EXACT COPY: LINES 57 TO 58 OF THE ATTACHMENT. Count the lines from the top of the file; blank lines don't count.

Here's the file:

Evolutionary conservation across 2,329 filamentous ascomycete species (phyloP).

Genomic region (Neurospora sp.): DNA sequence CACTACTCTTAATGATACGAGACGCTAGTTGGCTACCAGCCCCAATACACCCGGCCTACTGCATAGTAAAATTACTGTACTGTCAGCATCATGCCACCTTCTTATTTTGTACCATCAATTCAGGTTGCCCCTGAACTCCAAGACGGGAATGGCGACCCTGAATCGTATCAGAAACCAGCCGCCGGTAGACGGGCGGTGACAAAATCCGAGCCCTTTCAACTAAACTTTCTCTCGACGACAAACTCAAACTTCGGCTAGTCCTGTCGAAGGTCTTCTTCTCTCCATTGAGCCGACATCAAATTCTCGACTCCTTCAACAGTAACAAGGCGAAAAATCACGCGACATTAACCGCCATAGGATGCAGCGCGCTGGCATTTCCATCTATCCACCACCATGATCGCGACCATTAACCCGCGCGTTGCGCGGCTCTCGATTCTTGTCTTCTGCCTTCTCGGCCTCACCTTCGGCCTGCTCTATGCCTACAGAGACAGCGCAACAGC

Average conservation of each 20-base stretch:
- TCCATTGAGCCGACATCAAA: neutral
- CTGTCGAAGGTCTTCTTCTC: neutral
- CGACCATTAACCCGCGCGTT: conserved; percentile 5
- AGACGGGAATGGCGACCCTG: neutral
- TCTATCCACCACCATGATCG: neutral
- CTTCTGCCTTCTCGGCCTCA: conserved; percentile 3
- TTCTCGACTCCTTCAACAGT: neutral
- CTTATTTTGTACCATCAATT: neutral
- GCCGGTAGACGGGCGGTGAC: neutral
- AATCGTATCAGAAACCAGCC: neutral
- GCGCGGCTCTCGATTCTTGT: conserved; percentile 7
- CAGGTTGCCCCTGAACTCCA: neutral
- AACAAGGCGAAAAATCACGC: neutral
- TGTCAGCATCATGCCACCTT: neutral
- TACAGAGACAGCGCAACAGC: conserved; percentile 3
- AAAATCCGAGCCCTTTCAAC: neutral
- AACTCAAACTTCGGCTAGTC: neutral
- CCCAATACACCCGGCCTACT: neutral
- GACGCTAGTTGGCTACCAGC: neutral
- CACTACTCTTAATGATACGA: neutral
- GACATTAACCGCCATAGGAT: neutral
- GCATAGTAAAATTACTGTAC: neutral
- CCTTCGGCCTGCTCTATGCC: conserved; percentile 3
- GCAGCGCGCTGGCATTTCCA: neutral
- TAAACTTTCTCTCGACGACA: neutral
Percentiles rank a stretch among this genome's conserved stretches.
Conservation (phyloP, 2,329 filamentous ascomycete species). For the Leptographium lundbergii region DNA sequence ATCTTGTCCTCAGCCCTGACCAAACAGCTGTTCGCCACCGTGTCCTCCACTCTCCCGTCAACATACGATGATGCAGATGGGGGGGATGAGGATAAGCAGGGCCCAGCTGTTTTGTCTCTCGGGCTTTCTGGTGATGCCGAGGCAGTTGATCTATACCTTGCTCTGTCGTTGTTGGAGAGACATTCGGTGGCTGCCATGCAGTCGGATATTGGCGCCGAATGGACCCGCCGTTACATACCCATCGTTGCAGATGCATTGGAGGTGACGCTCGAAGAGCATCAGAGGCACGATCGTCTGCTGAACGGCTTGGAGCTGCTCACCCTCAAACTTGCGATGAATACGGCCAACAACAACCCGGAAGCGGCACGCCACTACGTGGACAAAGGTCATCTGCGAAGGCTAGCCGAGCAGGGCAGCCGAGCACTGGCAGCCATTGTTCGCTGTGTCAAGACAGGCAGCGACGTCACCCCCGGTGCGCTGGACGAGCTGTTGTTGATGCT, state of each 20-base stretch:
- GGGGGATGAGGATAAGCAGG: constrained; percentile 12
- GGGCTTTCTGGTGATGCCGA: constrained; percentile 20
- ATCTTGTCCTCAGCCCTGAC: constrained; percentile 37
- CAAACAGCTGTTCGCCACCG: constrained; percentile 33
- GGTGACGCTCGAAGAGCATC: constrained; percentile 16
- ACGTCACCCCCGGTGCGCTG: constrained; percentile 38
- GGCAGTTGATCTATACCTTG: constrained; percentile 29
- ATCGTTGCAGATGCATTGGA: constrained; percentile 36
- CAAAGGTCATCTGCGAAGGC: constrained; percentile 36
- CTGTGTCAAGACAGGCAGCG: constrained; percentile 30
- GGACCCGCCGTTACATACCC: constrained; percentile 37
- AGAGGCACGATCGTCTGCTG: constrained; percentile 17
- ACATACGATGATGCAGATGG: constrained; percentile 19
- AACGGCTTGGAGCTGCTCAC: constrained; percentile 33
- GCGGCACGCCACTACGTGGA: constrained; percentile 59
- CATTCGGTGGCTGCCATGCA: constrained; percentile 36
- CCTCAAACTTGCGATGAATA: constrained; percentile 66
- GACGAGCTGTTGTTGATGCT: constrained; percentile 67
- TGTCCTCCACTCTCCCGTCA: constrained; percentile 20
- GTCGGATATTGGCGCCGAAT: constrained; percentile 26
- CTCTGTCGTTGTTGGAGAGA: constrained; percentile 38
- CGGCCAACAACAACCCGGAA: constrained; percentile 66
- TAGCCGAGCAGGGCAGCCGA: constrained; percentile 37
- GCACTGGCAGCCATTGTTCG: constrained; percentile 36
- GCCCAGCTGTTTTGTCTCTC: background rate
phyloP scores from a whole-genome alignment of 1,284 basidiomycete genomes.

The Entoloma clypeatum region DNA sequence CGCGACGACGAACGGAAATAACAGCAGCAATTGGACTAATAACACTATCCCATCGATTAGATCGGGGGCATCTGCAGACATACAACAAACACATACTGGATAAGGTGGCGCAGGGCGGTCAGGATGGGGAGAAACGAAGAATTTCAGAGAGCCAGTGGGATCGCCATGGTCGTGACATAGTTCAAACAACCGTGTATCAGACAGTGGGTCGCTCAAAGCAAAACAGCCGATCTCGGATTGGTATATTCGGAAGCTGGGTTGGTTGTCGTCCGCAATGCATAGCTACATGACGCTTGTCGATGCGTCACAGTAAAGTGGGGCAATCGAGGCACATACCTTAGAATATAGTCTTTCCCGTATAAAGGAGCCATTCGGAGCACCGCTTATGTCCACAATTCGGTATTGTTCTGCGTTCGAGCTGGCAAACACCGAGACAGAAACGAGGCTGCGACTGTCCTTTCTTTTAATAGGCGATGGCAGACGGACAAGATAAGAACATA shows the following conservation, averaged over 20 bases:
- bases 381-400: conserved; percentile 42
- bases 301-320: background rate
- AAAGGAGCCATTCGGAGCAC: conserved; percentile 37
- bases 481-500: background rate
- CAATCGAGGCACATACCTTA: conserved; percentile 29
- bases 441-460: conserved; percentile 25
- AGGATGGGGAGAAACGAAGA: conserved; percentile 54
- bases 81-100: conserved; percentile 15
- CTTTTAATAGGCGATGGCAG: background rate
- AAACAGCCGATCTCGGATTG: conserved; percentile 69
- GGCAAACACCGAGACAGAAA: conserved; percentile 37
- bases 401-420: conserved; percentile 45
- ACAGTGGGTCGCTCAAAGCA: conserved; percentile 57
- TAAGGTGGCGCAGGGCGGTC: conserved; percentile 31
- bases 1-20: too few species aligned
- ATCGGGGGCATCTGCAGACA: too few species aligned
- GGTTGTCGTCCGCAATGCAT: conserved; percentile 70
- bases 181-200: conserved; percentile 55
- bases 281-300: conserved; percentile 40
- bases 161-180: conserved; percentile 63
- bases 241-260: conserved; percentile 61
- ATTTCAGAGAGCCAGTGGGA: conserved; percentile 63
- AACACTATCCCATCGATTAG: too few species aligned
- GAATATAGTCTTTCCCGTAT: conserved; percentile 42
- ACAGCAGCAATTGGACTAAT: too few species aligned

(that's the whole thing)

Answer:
The Entoloma clypeatum region DNA sequence CGCGACGACGAACGGAAATAACAGCAGCAATTGGACTAATAACACTATCCCATCGATTAGATCGGGGGCATCTGCAGACATACAACAAACACATACTGGATAAGGTGGCGCAGGGCGGTCAGGATGGGGAGAAACGAAGAATTTCAGAGAGCCAGTGGGATCGCCATGGTCGTGACATAGTTCAAACAACCGTGTATCAGACAGTGGGTCGCTCAAAGCAAAACAGCCGATCTCGGATTGGTATATTCGGAAGCTGGGTTGGTTGTCGTCCGCAATGCATAGCTACATGACGCTTGTCGATGCGTCACAGTAAAGTGGGGCAATCGAGGCACATACCTTAGAATATAGTCTTTCCCGTATAAAGGAGCCATTCGGAGCACCGCTTATGTCCACAATTCGGTATTGTTCTGCGTTCGAGCTGGCAAACACCGAGACAGAAACGAGGCTGCGACTGTCCTTTCTTTTAATAGGCGATGGCAGACGGACAAGATAAGAACATA shows the following conservation, averaged over 20 bases:
- bases 381-400: conserved; percentile 42